Weight Stigma and the President
I try not to wade into political waters on Facebook or in blogging, but Donald Trump has stepped onto my territory and my job of addressing weight stigma and fat-shaming. His comments at an August rally are perfect examples of fat bullying, groupthink, and the psychological defense mechanism called projection.
Here’s what happened. Reports CNN, “At a 2020 campaign rally in New Hampshire on Thursday night, a protest broke out. A Trump supporter sought to remove the protesters. And as that was happening, the President of the United States yelled this into the microphone: ‘That guy's got a serious weight problem. Go home. Start exercising. Get him out of here, please. Got a bigger problem than I do. Got a bigger problem than all of us. Now he goes home and his mom says, 'What the hell have you just done?'” (“Donald Trump bullied a man as overweight, then didn't apologize” by Chris Cillizza (CNNPolitics, 8/16/19, https://www.cnn.com/2019/08/16/politics/donald-trump-fat-new-hampshire-rally/index.html, retrieved 8/17/19).
Many of you have experienced something similar to the above, or worse. What are your feelings when you read about this verbal attack? Are you numb to it, does it enrage you, or do you feel helpless? Does it bring back memories of fat-shaming or bullying you’ve suffered? Notice your feelings. Even if you want to shuck them off with a “What’s the point of being upset? You can’t stop this stuff from happening,” recognize that weight shaming still has a negative effect on you.
Here’s another excerpt from the article which illustrates the mob mentality and groupthink: “2) The crowd laughed and applauded when Trump made the comment about the man's weight.” My guess is that at least some if not many people in the audience had their own weight concerns. So why did they laugh? Likely because Trump’s message was that it’s okay to make fun of “fat” people. Or because they were glad that it was another higher weight person being made fun of and (whew!) not them. Or from nervous laughter because they were caught off guard and didn’t know how else to react.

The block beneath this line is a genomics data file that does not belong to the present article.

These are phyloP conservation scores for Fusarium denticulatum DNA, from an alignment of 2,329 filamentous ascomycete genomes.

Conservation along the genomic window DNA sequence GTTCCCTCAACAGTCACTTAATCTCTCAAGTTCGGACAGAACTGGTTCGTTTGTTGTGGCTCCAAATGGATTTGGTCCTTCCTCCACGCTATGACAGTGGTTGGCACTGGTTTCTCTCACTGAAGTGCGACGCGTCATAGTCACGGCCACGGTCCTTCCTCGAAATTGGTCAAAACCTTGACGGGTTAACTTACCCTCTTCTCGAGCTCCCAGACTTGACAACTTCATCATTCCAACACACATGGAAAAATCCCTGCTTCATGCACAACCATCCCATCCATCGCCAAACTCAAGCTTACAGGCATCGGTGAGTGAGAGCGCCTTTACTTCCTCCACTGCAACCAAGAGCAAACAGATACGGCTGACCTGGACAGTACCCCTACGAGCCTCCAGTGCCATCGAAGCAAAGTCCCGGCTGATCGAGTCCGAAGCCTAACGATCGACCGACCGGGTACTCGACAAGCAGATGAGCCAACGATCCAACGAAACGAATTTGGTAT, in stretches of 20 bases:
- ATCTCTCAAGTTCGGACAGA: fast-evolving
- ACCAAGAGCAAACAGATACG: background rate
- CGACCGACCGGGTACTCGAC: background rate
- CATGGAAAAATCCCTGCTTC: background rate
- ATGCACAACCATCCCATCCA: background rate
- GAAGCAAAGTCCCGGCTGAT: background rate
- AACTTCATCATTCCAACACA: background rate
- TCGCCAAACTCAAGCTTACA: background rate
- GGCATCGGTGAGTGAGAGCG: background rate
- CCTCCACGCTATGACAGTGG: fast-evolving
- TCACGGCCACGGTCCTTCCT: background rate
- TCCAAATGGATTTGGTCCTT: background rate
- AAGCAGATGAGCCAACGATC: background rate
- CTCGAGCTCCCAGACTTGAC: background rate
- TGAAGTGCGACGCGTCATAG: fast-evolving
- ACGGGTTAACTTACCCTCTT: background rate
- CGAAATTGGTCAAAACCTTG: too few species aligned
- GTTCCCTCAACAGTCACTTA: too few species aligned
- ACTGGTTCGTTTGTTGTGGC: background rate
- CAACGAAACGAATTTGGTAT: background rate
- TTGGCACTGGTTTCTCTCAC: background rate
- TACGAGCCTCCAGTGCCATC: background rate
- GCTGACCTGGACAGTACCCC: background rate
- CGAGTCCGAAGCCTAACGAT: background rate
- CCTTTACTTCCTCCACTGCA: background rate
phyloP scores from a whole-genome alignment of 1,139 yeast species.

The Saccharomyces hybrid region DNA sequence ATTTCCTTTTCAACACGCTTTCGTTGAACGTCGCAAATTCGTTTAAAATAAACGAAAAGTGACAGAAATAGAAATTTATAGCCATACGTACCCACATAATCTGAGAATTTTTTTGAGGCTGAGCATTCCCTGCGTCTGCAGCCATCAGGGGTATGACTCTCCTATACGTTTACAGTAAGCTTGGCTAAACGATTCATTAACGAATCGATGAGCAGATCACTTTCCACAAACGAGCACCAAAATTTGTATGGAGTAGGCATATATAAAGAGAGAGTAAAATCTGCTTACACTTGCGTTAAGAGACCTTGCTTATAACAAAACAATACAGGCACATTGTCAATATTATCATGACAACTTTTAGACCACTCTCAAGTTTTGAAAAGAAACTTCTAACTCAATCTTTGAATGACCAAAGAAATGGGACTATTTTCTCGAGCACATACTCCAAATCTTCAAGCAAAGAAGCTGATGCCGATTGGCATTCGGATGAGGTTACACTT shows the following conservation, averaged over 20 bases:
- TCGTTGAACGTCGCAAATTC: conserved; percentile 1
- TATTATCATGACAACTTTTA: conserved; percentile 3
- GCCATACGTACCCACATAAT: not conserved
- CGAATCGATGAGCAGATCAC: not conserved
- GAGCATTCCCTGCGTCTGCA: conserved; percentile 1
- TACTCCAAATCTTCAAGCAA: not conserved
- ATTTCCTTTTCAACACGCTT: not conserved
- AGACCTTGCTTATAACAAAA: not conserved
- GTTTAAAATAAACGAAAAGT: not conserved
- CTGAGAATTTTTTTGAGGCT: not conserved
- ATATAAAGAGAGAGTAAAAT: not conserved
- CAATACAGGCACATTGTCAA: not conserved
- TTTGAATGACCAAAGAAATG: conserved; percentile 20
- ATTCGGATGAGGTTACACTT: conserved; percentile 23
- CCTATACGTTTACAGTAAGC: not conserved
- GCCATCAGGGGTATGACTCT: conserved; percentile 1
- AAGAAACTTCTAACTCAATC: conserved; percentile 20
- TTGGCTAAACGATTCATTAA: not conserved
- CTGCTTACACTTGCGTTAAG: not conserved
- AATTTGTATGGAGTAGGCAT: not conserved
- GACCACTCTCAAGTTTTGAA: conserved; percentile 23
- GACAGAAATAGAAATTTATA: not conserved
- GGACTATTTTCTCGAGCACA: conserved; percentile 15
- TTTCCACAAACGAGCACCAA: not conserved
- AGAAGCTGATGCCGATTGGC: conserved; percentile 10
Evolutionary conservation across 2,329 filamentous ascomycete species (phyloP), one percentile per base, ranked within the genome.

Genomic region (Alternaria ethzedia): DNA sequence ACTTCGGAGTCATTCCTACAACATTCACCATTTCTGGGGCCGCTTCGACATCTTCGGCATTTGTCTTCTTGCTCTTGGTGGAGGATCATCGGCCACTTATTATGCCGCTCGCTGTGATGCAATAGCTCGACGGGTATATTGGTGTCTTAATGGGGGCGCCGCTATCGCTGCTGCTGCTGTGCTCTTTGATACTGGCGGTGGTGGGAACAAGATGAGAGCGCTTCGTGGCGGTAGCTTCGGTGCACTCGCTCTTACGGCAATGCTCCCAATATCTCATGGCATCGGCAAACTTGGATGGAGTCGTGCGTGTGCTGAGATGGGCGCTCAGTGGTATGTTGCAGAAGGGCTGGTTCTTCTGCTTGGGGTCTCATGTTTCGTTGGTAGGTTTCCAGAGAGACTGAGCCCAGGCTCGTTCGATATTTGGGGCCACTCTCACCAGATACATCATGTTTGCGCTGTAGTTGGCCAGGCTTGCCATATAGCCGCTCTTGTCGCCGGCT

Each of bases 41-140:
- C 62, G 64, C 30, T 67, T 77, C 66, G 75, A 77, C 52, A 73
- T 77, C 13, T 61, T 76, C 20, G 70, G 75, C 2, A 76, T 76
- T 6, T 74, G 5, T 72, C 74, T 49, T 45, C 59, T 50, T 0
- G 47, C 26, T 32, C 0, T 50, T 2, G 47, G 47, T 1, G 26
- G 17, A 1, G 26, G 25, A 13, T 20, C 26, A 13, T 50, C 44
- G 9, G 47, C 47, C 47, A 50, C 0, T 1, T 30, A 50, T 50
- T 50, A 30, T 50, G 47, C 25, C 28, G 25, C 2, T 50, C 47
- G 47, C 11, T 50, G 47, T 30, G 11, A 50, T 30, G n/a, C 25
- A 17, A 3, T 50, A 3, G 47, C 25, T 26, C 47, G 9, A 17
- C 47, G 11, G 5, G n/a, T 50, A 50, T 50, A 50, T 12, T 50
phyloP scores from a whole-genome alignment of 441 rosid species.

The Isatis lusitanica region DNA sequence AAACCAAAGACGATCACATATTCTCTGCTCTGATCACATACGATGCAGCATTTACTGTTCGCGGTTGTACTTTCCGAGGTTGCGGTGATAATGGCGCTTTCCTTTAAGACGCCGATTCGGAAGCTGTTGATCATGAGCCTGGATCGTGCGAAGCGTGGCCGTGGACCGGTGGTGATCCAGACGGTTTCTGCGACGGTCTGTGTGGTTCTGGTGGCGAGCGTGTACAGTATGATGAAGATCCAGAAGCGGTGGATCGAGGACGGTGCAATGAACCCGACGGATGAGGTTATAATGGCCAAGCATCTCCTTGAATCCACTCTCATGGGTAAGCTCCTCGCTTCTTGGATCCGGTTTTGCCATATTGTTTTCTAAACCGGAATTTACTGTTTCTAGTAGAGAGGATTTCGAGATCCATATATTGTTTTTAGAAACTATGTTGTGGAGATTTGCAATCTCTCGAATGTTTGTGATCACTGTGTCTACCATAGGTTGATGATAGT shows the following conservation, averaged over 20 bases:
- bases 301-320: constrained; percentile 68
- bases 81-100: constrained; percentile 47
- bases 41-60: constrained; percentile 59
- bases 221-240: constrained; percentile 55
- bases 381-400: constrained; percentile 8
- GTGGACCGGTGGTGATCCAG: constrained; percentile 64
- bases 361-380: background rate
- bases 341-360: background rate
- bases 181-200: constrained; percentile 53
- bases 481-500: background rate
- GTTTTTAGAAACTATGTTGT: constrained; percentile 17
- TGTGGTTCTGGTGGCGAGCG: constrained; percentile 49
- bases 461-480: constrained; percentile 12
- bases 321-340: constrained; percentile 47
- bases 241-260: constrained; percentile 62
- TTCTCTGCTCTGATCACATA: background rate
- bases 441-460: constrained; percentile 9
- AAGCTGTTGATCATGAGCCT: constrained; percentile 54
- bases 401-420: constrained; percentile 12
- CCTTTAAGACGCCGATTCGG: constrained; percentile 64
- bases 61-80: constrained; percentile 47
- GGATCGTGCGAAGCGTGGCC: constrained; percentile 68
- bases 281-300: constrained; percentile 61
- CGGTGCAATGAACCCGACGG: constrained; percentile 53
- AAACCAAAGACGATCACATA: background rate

Now, onto projection, a generally unconscious process of blaming/shaming others for what we don’t like in ourselves and, therefore, cast off onto others, such as Trump saying to the higher weight man, “Got a bigger problem than I do.” We don’t know how Trump feels about being high weight, but my guess is that he either shames himself about it or denies it’s a problem. He shows no empathy or compassion for the man. Just a blatant desire to humiliate. And then there’s the comment that Trump often makes to belittle others: “Now he goes home and his mom says, 'What the hell have you just done?'" As if the man is a little boy who’s been bad and shame, shame on him. Makes one wonder how often Trump was subject to such ridicule as a child and how he felt about it. Not that it would make his comments acceptable.
The take-away message from this blog is to stop hating fat and high weight. Whether you blame and shame yourself or think judgmentally when you see someone who carries a lot of weight, you’re damaging yourself. It doesn’t matter that you don’t shame someone out loud. Just thinking negative, ugly thoughts does harm to you. It’s time for you and all of us to rise above them and call fat shamers for what they are: abusers.